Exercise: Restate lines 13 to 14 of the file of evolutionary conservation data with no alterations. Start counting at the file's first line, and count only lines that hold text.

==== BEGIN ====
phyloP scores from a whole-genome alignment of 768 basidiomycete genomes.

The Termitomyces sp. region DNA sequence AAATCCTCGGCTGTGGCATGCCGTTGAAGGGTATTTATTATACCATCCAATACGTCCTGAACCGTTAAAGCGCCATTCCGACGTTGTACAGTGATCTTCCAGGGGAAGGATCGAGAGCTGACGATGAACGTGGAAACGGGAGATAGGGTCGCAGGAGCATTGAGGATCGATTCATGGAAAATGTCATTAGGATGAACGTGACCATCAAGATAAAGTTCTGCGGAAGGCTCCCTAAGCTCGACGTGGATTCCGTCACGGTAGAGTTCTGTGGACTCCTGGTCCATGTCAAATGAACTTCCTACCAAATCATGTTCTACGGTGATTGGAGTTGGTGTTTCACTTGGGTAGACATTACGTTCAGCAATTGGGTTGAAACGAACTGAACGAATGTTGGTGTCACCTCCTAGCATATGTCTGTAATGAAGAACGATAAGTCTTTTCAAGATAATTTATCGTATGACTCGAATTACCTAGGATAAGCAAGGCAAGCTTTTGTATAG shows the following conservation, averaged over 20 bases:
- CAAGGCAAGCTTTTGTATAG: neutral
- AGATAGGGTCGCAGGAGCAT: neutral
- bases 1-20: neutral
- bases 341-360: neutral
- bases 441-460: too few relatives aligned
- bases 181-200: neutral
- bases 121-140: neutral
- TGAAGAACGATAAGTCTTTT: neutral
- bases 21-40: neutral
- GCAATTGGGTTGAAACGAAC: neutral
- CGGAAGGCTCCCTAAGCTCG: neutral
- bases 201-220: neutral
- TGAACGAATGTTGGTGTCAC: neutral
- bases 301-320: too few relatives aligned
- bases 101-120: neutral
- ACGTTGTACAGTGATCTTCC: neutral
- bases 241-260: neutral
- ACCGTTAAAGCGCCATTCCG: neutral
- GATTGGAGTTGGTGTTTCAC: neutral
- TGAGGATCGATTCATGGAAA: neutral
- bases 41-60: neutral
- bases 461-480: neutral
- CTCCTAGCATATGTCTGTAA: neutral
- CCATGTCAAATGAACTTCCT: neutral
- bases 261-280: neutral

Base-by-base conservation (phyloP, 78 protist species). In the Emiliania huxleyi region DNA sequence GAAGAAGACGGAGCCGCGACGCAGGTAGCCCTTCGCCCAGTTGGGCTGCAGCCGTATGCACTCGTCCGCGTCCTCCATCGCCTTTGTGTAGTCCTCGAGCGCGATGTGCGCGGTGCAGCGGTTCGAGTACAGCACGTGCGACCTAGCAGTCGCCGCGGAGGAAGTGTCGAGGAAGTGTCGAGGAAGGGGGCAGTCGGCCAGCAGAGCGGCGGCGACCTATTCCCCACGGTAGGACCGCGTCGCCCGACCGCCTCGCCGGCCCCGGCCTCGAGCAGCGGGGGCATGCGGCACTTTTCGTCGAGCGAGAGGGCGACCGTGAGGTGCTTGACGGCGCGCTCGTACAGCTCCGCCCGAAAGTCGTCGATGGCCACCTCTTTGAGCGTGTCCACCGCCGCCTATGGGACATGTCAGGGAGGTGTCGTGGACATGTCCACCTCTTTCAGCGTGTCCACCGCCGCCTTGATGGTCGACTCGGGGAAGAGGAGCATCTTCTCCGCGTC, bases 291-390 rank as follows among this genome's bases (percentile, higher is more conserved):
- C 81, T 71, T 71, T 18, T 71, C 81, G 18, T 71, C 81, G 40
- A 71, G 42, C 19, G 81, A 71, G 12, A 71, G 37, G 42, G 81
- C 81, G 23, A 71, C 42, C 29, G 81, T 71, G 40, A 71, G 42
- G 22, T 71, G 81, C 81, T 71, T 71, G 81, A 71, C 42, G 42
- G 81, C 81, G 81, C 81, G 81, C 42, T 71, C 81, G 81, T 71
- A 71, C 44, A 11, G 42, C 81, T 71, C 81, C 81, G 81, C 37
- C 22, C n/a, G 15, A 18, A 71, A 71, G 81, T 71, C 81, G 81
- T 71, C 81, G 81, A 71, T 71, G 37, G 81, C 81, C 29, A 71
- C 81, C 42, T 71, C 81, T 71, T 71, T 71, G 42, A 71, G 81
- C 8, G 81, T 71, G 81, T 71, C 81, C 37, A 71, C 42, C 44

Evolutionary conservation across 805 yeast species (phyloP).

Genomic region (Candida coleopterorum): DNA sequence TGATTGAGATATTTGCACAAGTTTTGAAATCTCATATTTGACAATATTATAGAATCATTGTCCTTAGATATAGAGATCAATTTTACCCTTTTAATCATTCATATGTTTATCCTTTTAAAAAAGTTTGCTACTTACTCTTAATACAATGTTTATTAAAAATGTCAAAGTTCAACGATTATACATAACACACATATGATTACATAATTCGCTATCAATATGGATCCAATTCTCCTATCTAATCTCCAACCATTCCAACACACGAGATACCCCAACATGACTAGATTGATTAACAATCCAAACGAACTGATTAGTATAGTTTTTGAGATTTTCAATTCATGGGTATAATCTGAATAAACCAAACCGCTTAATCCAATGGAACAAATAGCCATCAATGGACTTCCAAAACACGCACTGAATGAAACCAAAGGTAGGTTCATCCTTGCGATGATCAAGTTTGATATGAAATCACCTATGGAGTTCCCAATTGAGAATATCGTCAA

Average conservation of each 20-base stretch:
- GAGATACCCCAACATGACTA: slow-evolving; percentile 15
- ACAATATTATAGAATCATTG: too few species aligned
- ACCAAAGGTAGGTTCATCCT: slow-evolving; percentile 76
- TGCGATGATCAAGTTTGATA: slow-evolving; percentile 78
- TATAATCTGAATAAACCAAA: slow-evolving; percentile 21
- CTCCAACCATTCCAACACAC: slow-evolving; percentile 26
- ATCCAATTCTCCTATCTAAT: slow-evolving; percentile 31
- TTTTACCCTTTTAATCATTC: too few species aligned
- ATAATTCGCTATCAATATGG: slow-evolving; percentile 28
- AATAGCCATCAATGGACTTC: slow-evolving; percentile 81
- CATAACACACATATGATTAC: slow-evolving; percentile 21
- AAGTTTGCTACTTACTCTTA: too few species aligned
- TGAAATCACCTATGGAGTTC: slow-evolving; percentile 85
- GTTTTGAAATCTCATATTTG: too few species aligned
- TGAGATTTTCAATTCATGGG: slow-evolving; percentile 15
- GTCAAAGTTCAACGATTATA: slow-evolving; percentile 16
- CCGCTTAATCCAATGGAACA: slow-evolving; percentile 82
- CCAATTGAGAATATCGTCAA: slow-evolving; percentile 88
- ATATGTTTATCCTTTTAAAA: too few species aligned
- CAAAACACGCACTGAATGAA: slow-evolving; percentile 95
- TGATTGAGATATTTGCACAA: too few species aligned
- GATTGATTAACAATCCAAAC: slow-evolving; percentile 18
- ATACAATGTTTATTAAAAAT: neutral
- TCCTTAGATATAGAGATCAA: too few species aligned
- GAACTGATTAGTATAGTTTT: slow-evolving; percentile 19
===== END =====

- CGGAAGGCTCCCTAAGCTCG: neutral
- bases 201-220: neutral